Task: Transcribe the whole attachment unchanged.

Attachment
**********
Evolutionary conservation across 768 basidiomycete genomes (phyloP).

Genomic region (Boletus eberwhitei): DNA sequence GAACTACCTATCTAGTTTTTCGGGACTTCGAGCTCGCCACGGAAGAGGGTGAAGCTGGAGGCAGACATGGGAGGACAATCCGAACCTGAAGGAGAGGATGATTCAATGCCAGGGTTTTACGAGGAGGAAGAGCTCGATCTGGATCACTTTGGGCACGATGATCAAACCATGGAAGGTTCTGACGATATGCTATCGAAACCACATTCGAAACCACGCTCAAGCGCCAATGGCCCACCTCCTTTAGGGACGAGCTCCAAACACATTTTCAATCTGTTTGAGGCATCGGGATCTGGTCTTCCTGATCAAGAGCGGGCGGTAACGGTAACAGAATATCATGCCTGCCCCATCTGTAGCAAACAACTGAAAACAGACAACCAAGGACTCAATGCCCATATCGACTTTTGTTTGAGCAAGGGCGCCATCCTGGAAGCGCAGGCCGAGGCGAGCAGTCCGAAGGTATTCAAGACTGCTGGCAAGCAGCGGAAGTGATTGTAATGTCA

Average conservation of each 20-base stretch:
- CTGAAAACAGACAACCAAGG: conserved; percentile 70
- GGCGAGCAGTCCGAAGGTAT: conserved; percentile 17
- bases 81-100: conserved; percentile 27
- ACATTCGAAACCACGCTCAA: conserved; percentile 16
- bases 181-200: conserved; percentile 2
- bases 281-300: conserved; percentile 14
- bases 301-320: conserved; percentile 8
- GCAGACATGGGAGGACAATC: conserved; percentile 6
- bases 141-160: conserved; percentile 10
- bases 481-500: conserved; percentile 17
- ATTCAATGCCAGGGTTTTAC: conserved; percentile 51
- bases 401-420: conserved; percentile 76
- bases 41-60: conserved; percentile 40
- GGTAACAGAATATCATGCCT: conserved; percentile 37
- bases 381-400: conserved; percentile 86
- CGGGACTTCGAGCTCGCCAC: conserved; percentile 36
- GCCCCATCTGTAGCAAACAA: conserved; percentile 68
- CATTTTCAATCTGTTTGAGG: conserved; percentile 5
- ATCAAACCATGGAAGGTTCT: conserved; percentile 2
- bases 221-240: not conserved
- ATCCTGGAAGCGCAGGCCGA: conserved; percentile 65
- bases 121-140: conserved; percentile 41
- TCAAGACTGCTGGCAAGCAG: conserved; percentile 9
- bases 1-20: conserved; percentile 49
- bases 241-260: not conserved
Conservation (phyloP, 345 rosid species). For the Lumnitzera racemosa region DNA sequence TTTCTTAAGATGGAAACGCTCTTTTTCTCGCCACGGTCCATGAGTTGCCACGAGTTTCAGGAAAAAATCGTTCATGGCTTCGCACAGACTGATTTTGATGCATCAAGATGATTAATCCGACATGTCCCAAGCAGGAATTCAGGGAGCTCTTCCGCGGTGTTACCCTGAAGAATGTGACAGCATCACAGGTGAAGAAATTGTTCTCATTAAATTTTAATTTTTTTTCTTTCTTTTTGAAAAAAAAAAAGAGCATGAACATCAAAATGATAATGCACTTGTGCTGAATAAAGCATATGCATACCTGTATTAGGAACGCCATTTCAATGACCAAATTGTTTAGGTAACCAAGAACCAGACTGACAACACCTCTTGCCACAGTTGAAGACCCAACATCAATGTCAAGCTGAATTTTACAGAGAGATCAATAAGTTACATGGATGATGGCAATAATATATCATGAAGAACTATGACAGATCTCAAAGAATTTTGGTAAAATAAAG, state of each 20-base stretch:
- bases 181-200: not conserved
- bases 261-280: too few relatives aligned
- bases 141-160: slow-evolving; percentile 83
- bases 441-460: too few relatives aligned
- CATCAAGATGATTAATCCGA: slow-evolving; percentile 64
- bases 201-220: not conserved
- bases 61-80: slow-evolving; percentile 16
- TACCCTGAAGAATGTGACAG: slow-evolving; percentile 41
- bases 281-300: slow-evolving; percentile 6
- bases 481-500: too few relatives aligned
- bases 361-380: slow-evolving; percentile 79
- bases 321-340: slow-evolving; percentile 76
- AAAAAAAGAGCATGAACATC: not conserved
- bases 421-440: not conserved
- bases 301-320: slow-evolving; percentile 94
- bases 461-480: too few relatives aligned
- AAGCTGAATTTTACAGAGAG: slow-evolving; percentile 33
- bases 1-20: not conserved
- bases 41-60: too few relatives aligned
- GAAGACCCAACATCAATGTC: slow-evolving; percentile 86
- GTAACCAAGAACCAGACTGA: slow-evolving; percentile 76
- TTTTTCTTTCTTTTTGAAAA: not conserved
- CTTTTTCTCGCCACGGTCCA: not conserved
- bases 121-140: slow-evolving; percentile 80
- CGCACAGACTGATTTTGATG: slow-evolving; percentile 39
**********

Evolutionary conservation across 768 basidiomycete genomes (phyloP).

Genomic region (Boletus eberwhitei): DNA sequence GAACTACCTATCTAGTTTTTCGGGACTTCGAGCTCGCCACGGAAGAGGGTGAAGCTGGAGGCAGACATGGGAGGACAATCCGAACCTGAAGGAGAGGATGATTCAATGCCAGGGTTTTACGAGGAGGAAGAGCTCGATCTGGATCACTTTGGGCACGATGATCAAACCATGGAAGGTTCTGACGATATGCTATCGAAACCACATTCGAAACCACGCTCAAGCGCCAATGGCCCACCTCCTTTAGGGACGAGCTCCAAACACATTTTCAATCTGTTTGAGGCATCGGGATCTGGTCTTCCTGATCAAGAGCGGGCGGTAACGGTAACAGAATATCATGCCTGCCCCATCTGTAGCAAACAACTGAAAACAGACAACCAAGGACTCAATGCCCATATCGACTTTTGTTTGAGCAAGGGCGCCATCCTGGAAGCGCAGGCCGAGGCGAGCAGTCCGAAGGTATTCAAGACTGCTGGCAAGCAGCGGAAGTGATTGTAATGTCA

Average conservation of each 20-base stretch:
- CTGAAAACAGACAACCAAGG: conserved; percentile 70
- GGCGAGCAGTCCGAAGGTAT: conserved; percentile 17
- bases 81-100: conserved; percentile 27
- ACATTCGAAACCACGCTCAA: conserved; percentile 16
- bases 181-200: conserved; percentile 2
- bases 281-300: conserved; percentile 14
- bases 301-320: conserved; percentile 8
- GCAGACATGGGAGGACAATC: conserved; percentile 6
- bases 141-160: conserved; percentile 10
- bases 481-500: conserved; percentile 17
- ATTCAATGCCAGGGTTTTAC: conserved; percentile 51
- bases 401-420: conserved; percentile 76
- bases 41-60: conserved; percentile 40
- GGTAACAGAATATCATGCCT: conserved; percentile 37
- bases 381-400: conserved; percentile 86
- CGGGACTTCGAGCTCGCCAC: conserved; percentile 36
- GCCCCATCTGTAGCAAACAA: conserved; percentile 68
- CATTTTCAATCTGTTTGAGG: conserved; percentile 5
- ATCAAACCATGGAAGGTTCT: conserved; percentile 2
- bases 221-240: not conserved
- ATCCTGGAAGCGCAGGCCGA: conserved; percentile 65
- bases 121-140: conserved; percentile 41
- TCAAGACTGCTGGCAAGCAG: conserved; percentile 9
- bases 1-20: conserved; percentile 49
- bases 241-260: not conserved
Conservation (phyloP, 345 rosid species). For the Lumnitzera racemosa region DNA sequence TTTCTTAAGATGGAAACGCTCTTTTTCTCGCCACGGTCCATGAGTTGCCACGAGTTTCAGGAAAAAATCGTTCATGGCTTCGCACAGACTGATTTTGATGCATCAAGATGATTAATCCGACATGTCCCAAGCAGGAATTCAGGGAGCTCTTCCGCGGTGTTACCCTGAAGAATGTGACAGCATCACAGGTGAAGAAATTGTTCTCATTAAATTTTAATTTTTTTTCTTTCTTTTTGAAAAAAAAAAAGAGCATGAACATCAAAATGATAATGCACTTGTGCTGAATAAAGCATATGCATACCTGTATTAGGAACGCCATTTCAATGACCAAATTGTTTAGGTAACCAAGAACCAGACTGACAACACCTCTTGCCACAGTTGAAGACCCAACATCAATGTCAAGCTGAATTTTACAGAGAGATCAATAAGTTACATGGATGATGGCAATAATATATCATGAAGAACTATGACAGATCTCAAAGAATTTTGGTAAAATAAAG, state of each 20-base stretch:
- bases 181-200: not conserved
- bases 261-280: too few relatives aligned
- bases 141-160: slow-evolving; percentile 83
- bases 441-460: too few relatives aligned
- CATCAAGATGATTAATCCGA: slow-evolving; percentile 64
- bases 201-220: not conserved
- bases 61-80: slow-evolving; percentile 16
- TACCCTGAAGAATGTGACAG: slow-evolving; percentile 41
- bases 281-300: slow-evolving; percentile 6
- bases 481-500: too few relatives aligned
- bases 361-380: slow-evolving; percentile 79
- bases 321-340: slow-evolving; percentile 76
- AAAAAAAGAGCATGAACATC: not conserved
- bases 421-440: not conserved
- bases 301-320: slow-evolving; percentile 94
- bases 461-480: too few relatives aligned
- AAGCTGAATTTTACAGAGAG: slow-evolving; percentile 33
- bases 1-20: not conserved
- bases 41-60: too few relatives aligned
- GAAGACCCAACATCAATGTC: slow-evolving; percentile 86
- GTAACCAAGAACCAGACTGA: slow-evolving; percentile 76
- TTTTTCTTTCTTTTTGAAAA: not conserved
- CTTTTTCTCGCCACGGTCCA: not conserved
- bases 121-140: slow-evolving; percentile 80
- CGCACAGACTGATTTTGATG: slow-evolving; percentile 39